La transculturalité constitue une nouvelle façon de concevoir les cultures, c'est-àdire non plus comme des îlots distincts, mais plutôt comme des réseaux interactifs de sens et de pratiques. Ces identités transculturelles qui n'entrent pas aisément dans le seul moule d'une nation ou d'une ethnie abondent particulièrement dans les Amériques, par exemple les Chicanos, les Franco-Ontariens, les Créoles et les immigrants de deuxième et de troisième génération. De Québec à l'Argentine, cet ouvrage se penche sur ces identités qui se construisent au carrefour de la similitude et de la différence.
Dans la conférence prononcée comme récipiendaire de la médaille Symons en 2013, le très honorable Paul Martin, vingt-et-unième premier ministre du Canada, s'appuie sur tout le savoir et le vécu de sa remarquable carrière publique, afin d'expliquer le défi d'obtenir justice pour les peuples autochtones du Canada. Se penchant sur les racines historiques des enjeux actuels ainsi que les priorités contemporaines, monsieur Martin affirme que le progrès futur des peuples autochtones du Canada dépend de l'atteinte d'une forme de gouvernement autochtone autonome, accompagné d'un financement adéquat. Mais par-dessus tout, il lance un appel éloquent et urgent à l'action : les Canadiens et les Canadiennes doivent faire aujourd'hui preuve du même type d'imagination, de générosité et de courage qu'ont démontré les Pères de la Confédération lors de la Conférence de Charlottetown en 1864.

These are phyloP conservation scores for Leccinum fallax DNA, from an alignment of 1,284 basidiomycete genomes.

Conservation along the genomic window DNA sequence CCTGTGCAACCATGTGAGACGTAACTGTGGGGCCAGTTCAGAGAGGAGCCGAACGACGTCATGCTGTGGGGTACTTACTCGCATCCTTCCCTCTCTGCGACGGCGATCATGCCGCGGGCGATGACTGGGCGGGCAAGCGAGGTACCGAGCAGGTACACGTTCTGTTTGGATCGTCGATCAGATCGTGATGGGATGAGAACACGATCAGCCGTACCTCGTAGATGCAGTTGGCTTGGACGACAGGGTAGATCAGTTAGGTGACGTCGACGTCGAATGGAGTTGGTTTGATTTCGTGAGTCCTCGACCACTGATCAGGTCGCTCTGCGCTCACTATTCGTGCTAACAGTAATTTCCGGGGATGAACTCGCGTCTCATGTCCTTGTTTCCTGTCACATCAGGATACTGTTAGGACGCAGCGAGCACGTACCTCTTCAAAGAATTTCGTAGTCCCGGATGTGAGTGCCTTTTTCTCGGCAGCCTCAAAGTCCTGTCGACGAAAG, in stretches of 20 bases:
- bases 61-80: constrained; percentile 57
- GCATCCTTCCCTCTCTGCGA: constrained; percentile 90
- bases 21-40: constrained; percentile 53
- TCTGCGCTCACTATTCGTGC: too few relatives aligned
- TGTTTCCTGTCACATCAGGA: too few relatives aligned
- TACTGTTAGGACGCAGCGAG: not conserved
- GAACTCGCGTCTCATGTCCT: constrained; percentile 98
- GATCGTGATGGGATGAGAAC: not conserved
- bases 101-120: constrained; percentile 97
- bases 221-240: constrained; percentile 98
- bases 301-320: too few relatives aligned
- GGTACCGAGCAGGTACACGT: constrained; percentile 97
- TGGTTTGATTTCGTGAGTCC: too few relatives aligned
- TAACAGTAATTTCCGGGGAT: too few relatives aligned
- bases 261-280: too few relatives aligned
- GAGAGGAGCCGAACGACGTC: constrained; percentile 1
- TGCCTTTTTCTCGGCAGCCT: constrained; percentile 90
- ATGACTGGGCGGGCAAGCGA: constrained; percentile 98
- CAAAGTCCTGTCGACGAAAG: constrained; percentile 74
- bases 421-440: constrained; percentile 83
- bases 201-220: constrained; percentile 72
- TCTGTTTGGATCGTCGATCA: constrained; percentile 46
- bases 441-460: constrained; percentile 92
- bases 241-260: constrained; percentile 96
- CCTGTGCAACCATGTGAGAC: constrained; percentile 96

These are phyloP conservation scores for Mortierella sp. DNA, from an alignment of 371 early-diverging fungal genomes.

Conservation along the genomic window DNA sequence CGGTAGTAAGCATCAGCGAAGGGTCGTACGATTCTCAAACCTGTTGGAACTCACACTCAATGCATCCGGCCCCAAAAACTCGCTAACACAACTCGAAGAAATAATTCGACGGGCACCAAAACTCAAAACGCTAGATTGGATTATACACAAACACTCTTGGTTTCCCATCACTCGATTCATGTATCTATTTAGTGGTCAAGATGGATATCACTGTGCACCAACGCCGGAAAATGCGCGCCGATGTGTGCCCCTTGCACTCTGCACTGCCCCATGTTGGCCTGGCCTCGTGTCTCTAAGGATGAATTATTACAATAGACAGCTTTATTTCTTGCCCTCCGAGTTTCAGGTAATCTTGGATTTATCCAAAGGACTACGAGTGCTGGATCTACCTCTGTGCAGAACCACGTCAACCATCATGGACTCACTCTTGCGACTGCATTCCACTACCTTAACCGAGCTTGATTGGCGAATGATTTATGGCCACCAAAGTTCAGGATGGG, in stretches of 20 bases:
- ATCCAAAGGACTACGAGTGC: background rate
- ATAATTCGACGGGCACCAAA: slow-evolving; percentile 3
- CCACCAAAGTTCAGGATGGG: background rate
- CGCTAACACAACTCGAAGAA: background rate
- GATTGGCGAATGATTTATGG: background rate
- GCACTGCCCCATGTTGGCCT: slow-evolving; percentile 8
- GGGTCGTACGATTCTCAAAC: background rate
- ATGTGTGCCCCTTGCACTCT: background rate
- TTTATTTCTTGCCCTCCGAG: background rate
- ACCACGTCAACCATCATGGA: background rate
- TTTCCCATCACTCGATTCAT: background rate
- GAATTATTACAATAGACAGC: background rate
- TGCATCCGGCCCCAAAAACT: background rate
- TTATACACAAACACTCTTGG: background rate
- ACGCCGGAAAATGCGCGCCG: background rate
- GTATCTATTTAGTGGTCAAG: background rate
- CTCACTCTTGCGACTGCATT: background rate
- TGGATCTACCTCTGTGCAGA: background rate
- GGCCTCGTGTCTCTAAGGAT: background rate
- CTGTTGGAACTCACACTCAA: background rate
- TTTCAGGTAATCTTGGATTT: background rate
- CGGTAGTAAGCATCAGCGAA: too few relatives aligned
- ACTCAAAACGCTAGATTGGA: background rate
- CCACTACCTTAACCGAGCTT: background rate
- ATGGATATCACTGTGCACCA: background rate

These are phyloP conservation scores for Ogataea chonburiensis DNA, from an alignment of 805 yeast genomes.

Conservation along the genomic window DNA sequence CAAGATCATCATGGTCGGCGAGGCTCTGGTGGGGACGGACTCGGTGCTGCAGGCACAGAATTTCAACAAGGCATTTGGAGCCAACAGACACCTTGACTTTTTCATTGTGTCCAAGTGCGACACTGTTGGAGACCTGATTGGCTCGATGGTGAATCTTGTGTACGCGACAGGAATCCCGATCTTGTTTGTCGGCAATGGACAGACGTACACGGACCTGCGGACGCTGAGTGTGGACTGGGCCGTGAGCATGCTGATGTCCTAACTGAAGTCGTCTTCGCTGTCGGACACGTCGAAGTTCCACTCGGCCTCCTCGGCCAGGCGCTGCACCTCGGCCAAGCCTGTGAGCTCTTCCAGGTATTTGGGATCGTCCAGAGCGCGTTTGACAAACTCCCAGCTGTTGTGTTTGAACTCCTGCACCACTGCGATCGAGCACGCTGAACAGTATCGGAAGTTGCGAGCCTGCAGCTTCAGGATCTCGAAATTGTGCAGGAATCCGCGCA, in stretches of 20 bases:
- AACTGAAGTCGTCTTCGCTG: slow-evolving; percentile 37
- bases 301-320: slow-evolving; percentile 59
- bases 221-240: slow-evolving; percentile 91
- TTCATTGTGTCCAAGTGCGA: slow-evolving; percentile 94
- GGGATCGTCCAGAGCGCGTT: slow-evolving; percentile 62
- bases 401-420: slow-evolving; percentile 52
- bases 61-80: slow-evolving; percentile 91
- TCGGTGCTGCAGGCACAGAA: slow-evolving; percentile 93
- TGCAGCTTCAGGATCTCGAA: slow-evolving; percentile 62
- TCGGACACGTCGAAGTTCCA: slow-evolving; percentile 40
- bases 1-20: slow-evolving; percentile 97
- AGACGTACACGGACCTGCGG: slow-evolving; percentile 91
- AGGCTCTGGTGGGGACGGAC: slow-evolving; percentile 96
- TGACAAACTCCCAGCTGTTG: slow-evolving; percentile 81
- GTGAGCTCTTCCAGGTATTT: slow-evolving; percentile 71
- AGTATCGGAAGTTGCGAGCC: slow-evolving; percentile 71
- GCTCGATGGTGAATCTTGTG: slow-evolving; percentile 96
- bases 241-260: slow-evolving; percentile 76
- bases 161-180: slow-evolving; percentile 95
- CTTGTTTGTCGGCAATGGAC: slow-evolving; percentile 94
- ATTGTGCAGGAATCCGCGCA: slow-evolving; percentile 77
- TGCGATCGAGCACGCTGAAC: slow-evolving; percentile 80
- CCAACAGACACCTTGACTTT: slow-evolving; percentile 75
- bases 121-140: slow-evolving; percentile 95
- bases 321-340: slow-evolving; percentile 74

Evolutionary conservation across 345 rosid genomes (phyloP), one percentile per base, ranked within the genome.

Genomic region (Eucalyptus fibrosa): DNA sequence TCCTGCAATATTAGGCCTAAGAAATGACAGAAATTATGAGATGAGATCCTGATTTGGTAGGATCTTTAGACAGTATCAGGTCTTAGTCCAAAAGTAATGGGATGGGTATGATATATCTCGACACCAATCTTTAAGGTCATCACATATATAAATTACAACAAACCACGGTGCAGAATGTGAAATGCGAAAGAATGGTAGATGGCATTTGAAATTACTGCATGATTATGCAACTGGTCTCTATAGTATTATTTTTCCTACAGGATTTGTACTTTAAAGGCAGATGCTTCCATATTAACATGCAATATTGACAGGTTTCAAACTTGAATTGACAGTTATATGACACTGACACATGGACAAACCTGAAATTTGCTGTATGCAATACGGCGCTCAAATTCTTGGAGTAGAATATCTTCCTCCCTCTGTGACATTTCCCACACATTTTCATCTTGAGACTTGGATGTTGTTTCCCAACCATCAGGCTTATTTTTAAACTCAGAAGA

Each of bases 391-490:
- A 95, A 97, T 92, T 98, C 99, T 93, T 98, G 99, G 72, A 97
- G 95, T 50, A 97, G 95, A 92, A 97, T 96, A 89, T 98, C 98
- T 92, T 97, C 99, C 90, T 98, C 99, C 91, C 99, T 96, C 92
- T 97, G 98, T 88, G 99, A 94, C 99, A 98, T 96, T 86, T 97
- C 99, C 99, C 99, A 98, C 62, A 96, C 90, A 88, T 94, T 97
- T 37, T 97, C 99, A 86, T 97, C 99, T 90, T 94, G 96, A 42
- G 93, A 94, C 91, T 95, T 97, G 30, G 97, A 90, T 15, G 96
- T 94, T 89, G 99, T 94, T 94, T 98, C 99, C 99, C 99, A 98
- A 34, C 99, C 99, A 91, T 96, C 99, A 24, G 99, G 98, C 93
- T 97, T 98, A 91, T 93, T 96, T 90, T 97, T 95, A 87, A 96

Le Canada et le Canada Autochtone aujourd'hui. Changer le cours de l'histoire est une contribution vitale au débat canadien sur le rôle des peuples autochtones au Canada d'aujourd'hui et de demain. C'est une lecture incontournable pour tous ceux et celles qui veulent mieux connaître les racines historiques des défis actuels et réfléchir sur les questions de justice et d'égalité pour les Autochtones du Canada aujourd'hui.